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ⓘ Teacher leadership




Teacher leadership
                                     

ⓘ Teacher leadership

Teacher leadership is a term used in K-12 schools for classroom educators who simultaneously take on administrative roles outside of their classrooms to assist in functions of the larger school system. Teacher leadership tasks may include but are not limited to: managing teaching, learning, and resource allocation. Teachers who engage in leadership roles are generally experienced and respected in their field which can both empower them and increase collaboration among peers.

In these types of school environments, teachers are able to make decisions based on the work they do directly with students. When a school system places the decision-making on the teachers, the action is happening one level closer to the people who are most closely impacted by the decisions generally the students and the teachers, rather than two or more levels above at the principal, superintendent, or school board level.

The extent to which teacher leaders adopt additional roles varies in degree and description:

Administration leadership traditional school leadership/educational leadership: Administrative staff carries out the majority of the leadership duties.

Teacher networks professional learning community/professional community/networked improvement communities/community of practice/distributed leadership:

All teachers collectively take on decision-making roles about curriculum and school climate. This practice is facilitated by and supported by an administrative leader.

Teacher leaders instructional leadership/instructional coaches: Some teachers take on individual leadership roles that directly impact educational practices under the leadership of a school administrator.

Teacher co-ops teacher-powered schools/teacher-led schools/worker cooperative/professional partnerships/teacherpreneurs: All teachers collectively take on leadership and administrative tasks that would traditionally be done by a principal or administrative team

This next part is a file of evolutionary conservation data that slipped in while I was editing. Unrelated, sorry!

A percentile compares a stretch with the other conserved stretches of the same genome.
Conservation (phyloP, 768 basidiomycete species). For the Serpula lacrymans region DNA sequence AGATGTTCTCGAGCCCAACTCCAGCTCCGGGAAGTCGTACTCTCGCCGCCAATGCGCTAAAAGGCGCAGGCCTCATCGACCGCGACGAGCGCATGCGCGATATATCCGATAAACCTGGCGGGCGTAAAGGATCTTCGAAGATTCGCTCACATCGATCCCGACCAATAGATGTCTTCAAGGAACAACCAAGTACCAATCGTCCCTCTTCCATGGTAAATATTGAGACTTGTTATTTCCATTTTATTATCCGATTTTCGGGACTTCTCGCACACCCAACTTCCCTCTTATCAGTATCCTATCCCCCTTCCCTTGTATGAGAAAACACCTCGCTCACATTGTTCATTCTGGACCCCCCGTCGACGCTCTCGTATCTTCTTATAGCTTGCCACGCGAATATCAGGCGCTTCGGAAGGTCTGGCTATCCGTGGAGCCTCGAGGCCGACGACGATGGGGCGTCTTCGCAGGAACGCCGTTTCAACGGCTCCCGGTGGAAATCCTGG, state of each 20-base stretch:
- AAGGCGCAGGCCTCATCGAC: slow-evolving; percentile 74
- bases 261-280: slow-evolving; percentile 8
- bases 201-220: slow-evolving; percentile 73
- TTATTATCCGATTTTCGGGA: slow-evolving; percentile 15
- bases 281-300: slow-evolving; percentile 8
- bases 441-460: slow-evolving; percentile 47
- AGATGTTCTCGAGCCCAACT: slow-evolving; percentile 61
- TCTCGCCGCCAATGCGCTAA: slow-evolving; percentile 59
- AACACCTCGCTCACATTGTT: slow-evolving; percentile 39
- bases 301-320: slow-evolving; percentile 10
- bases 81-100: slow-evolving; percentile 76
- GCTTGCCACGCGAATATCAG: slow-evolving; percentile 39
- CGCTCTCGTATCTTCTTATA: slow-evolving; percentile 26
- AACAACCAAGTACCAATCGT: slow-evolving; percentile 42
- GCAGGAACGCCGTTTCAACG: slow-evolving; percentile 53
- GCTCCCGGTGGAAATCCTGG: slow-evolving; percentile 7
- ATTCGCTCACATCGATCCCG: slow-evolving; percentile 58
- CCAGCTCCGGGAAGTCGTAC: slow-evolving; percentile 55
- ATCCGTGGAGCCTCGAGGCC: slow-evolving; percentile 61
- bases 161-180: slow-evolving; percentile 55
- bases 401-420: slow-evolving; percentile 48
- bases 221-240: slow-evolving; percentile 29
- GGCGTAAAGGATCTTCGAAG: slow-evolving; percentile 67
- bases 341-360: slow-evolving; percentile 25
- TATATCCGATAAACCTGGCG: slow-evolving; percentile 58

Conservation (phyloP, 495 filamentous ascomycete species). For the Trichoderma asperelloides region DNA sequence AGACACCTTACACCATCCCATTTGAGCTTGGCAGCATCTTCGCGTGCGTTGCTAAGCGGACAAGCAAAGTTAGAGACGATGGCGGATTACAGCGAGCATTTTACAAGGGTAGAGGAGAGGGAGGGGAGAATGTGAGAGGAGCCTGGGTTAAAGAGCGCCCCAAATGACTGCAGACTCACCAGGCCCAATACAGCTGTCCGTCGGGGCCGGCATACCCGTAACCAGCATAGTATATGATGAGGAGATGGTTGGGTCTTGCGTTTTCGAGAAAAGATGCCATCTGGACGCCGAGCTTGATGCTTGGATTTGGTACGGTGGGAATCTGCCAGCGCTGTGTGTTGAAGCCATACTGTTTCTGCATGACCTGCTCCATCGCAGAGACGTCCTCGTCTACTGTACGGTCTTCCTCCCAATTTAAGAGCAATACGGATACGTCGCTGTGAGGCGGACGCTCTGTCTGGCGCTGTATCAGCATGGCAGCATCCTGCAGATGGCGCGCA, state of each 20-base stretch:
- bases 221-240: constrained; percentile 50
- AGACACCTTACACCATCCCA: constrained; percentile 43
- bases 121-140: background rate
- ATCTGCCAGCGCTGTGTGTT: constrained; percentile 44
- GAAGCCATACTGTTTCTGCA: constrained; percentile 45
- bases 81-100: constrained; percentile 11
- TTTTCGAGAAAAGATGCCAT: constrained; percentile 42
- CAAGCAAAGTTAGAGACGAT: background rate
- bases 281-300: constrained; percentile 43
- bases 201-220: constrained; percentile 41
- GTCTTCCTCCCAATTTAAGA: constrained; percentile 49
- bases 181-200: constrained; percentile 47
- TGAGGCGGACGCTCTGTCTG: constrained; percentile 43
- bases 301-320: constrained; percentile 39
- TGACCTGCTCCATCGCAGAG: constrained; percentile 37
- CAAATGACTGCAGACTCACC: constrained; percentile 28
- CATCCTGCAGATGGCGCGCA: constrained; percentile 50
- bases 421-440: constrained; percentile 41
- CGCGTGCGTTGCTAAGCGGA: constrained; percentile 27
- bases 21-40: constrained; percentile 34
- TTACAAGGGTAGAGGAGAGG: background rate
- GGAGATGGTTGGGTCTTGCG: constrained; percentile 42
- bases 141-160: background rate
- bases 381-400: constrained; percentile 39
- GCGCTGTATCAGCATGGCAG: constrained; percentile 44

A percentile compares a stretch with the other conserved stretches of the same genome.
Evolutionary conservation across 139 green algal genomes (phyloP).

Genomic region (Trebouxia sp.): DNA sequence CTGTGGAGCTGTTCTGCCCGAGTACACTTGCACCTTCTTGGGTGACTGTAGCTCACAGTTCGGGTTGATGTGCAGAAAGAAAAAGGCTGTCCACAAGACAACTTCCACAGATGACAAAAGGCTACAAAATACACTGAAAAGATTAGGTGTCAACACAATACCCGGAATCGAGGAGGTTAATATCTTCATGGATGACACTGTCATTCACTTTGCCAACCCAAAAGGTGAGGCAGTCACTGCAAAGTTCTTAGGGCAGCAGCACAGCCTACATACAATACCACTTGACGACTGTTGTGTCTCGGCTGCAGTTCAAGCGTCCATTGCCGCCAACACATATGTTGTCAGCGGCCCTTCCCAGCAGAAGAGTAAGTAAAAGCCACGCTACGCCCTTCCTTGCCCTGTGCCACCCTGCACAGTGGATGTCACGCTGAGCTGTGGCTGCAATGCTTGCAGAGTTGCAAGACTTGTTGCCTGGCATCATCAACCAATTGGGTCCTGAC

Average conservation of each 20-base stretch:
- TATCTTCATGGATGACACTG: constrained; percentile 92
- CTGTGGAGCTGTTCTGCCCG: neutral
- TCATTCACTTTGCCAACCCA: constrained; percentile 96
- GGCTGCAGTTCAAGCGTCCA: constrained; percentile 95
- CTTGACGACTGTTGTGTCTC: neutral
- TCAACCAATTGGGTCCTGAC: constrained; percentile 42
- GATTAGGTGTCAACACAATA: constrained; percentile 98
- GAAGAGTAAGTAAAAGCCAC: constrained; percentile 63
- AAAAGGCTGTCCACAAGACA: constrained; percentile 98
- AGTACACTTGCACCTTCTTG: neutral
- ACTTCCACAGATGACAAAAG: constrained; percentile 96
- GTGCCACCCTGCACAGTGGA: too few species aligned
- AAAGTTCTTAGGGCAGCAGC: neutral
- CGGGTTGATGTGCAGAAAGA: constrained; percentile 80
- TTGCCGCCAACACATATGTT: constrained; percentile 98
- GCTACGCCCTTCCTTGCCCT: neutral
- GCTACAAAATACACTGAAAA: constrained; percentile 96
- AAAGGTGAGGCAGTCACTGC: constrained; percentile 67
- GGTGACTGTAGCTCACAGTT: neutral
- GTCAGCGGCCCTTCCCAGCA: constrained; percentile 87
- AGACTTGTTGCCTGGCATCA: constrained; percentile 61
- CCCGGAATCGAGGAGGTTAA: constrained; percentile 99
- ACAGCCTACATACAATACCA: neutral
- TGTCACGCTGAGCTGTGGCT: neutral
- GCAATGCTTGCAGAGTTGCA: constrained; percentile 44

1. Research supportive of the philosophy

The National Education Association NEA 2011 describes teacher leaders as, "experienced professionals who have earned the respect of their students and colleagues and have gained a set of skills that enable them to work effectively and collaboratively with colleagues. They work closely with principals who have been trained to develop and implement effective mechanisms of support for teachers and teacher leaders."

Teacher leaders are teachers who, "want to remain closely connected to the classroom and students, but are willing to assume new responsibilities that afford them leadership opportunities in or outside the classroom while still teaching full or part-time."

In his book, Kolderie 2014 cites Hubbs in describing the benefits of decentralizing the authority in schools: "You just can’t beat a decentralized system. It gets closest to the level where the action really is. Education should have an advantage in moving into it, because your locations and your people are already physically dispersed."

Another potential benefit of decentralizing authority is as Spillane et al. describe: "The interactions among two or more leaders in carrying out a particular task may amount to more than the sum of those leaders’ practice."

The NEA 2011 reported that, "Research indicates that in order to increase the likelihood that Gen "Y" teachers remain in the profession, they need opportunities to participate in decision making at the school and district level; a positive and supportive school culture which fosters teamwork and effective lines of communication; professional opportunities that include collaboration and technology; in-depth feedback and support from administrators and colleagues; time set aside for regular collaboration; and fair pay and a differentiated pay structure which includes rewarding outstanding performance, acquiring new knowledge and skills, and assuming new roles and responsibilities Behrstock & Clifford, 2009."

Kolderie 2014 emphasizes, "If teachers can control what matters for student success teachers will accept accountability for student success."